Social Media, Mass Behavior, Egyptian Revolution, Arab Spring, Twitter, Smartphones,
Facebook, Flickr, Filter Bubble, Civil Violence, Occupy Wall Street
I would like to acknowledge and send my heartfelt gratitude to the following persons who have made the completion of this paper possible:
Dr. Matt Cannon, for his great advice & guidance.
My parents Stephen & Maureen, and my siblings, Brendan & Sarah for their support and encouragement.
The faculty members and staff of the Kemmy Business School for making this year in college so enjoyable and beneficial.
Thank you all sincerely.
“We are a global network of artists, activists, writers, pranksters, students, educators and entrepreneurs who want to advance the new social activist movement of the information age. Our aim is to topple existing power structures and forge a major shift in the way we will live in the 21st century”(Adbusters.org)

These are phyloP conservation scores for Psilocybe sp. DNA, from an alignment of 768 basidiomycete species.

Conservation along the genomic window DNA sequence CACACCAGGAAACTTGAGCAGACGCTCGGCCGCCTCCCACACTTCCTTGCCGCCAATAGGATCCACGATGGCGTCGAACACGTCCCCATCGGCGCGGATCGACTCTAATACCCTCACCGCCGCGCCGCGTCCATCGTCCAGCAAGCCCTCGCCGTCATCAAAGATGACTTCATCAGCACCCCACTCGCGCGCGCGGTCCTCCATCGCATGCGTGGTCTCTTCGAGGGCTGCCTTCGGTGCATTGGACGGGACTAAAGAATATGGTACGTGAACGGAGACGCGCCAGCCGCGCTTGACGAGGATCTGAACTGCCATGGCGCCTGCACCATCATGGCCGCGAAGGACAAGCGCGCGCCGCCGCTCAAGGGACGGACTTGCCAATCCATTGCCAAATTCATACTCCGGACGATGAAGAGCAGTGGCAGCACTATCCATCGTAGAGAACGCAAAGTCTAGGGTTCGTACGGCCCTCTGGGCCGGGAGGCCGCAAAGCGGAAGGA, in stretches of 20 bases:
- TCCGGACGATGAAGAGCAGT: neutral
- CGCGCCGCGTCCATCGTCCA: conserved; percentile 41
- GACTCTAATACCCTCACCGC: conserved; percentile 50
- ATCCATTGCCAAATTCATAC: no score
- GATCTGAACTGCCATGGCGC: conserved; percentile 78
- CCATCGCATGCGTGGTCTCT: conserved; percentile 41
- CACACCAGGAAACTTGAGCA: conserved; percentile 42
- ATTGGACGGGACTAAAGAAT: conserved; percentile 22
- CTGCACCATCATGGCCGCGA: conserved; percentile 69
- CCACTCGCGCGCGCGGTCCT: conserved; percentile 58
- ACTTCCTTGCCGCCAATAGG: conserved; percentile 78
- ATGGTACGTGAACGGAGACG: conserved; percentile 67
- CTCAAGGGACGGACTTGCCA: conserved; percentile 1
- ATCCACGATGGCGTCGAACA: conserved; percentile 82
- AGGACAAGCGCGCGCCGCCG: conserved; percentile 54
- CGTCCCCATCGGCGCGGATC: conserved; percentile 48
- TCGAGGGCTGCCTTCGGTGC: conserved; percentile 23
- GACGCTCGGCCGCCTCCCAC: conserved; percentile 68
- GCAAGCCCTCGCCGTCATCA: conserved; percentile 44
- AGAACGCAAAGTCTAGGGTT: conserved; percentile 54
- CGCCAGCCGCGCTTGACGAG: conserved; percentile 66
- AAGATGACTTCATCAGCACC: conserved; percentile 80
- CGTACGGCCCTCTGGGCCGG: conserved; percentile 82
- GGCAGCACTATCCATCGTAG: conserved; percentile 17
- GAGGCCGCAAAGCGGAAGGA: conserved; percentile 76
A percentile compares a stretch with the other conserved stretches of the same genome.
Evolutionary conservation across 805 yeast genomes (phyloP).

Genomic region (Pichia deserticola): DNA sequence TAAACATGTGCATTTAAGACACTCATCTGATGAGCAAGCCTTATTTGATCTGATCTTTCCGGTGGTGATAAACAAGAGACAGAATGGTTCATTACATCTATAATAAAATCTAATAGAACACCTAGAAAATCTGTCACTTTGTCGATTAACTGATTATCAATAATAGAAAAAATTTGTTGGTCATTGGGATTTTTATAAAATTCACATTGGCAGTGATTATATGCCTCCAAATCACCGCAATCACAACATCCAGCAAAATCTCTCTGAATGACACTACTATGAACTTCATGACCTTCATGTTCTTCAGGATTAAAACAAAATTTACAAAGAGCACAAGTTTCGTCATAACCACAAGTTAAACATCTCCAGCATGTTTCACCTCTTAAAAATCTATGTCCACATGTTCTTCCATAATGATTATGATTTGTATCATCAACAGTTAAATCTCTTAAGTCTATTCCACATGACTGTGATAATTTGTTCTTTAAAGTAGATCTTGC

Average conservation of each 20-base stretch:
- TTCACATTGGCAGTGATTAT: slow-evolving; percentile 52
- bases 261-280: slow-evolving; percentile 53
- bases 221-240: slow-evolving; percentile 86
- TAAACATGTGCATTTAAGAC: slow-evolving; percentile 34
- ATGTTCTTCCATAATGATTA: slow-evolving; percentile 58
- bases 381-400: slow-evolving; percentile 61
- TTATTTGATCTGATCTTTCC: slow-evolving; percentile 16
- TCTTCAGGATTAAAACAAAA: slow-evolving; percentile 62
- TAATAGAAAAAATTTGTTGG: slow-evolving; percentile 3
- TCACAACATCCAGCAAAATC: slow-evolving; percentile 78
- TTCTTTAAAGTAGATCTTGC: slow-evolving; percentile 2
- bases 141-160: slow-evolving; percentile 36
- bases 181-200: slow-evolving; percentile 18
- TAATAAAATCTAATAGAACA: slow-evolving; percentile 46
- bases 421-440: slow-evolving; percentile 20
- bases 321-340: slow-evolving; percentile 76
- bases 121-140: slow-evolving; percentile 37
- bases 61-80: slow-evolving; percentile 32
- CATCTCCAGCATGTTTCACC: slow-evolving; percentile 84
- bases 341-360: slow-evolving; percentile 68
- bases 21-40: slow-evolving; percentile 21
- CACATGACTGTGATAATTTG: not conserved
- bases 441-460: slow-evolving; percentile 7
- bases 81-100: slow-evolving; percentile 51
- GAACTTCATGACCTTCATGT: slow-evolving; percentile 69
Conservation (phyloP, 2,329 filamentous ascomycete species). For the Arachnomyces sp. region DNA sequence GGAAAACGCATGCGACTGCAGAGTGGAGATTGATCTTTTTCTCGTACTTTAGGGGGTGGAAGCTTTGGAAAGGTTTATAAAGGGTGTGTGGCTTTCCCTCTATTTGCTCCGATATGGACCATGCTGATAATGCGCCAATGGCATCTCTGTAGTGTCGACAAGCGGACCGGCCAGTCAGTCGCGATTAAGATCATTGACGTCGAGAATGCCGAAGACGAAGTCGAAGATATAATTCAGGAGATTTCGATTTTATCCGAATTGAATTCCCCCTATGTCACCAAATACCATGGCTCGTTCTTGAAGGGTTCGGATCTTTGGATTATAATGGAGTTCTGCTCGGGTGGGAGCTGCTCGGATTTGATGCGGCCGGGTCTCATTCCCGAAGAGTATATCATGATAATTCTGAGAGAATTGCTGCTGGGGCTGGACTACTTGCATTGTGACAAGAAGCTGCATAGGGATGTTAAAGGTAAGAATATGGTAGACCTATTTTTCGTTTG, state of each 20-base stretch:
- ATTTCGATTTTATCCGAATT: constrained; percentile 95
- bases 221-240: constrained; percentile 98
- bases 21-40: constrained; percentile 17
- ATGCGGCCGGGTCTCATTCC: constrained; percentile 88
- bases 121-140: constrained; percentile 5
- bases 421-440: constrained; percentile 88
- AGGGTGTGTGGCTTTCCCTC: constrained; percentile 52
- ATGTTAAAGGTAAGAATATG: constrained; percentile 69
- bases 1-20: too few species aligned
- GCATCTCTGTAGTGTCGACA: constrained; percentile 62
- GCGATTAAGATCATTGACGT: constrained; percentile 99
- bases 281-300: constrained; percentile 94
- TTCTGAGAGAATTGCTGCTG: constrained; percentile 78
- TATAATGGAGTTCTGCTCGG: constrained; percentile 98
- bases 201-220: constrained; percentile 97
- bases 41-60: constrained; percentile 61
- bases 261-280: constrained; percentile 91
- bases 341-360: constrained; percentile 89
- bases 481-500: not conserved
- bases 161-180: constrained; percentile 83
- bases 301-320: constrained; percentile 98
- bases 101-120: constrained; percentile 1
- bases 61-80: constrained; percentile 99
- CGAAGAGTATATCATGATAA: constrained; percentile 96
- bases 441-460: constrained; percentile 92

In 1989 Kalle Lasn and Bill Schmalz created the Adbusters Media Foundation. Adbusters started out as an activist magazine with the objective of combating consumerism. In early June of 2011, Adbusters sent an email to its subscribers saying that “America needs its own Tahrir”(Schwartz 2011) referring to Tahrir Square in Cairo, the focal point of the Egyptian Revolution. On June 9th the domain name occupywallstreet.org was registered.
“A movement is thrilling. It’s the work of many people, all connected, all seeking something better. The new highly leveraged tools of the Net makes it easier than ever to create a movement, to make things happen, to get things done. All that’s missing is leadership.”(Tribes 2008 p.5).